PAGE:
Idiopathic thoracic spinal cord herniation

Case contributed by Jonathan Mancao


Worsening chronic neck pain over the past 5+ years. Patient denies any history of a fall or other spinal trauma.

Patient Data

Age: 60 years
Gender: Female



The subarachnoid space is opacified with contrast. Ventral tethering/positioning of the flattened thoracic spinal cord at the T2-T3 level. A well-definite focal protrusion of the cord through the dura is not visualized.  Mild anterolisthesis of T2 on T3 noted.  

On axial images, there is a central disc bulge at T6-T7 and a left paracentral disc bulge at T7-T8 with minimal indentation on the thecal sac. No significant spinal canal or neural foraminal stenosis is seen. The spinal canal and neural foramina are otherwise patent at the remaining levels.  

Mildly decreased caliber, ventral displacement, and subtle increased T2 signal of the thoracic spinal cord at the level of T2-T3, which may be seen in the setting of idiopathic spinal cord herniation. Partial visualization of a tiny syrinx extending inferiorly to the level of T2.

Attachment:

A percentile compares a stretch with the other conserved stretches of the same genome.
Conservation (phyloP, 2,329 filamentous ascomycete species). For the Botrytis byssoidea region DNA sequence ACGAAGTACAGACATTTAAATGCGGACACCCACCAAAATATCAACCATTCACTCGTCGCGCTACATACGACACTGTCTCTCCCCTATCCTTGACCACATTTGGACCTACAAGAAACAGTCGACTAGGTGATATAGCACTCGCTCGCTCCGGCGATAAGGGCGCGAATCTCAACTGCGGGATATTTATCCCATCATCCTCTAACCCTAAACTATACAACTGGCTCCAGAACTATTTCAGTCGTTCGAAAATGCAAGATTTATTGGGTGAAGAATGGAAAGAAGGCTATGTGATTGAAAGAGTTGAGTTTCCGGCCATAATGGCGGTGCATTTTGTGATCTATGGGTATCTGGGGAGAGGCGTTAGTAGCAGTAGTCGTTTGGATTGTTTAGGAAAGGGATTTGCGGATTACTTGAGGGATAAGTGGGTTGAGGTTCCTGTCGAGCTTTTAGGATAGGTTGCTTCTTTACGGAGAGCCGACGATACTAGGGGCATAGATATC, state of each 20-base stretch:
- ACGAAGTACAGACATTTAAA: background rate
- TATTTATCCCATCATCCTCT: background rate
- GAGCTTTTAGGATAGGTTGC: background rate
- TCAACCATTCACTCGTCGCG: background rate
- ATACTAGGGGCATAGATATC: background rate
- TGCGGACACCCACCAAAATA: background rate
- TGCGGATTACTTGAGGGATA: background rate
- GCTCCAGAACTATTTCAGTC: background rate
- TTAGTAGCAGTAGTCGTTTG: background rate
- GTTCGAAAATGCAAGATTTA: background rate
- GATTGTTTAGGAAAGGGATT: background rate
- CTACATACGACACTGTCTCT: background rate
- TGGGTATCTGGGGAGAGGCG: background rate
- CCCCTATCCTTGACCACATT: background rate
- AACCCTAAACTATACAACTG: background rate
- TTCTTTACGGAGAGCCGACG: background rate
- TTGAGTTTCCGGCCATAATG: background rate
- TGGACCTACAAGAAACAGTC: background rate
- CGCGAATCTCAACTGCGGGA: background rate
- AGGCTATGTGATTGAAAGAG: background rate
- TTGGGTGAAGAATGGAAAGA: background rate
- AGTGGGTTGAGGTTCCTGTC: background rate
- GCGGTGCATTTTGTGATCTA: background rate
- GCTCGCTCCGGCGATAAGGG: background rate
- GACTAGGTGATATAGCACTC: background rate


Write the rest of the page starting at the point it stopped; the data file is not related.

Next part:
Case Discussion

Findings are suspicious for thoracic spinal cord herniation with ventral displacement/deformation of the cord through a potential anterior dural defect. Spinal cord herniations more commonly occur in females than in males (3:2), and Brown-Sequard syndrome is a classic presentation. This patient was referred to neurosurgery for further management. Differential diagnosis includes a dorsal arachnoid cyst.

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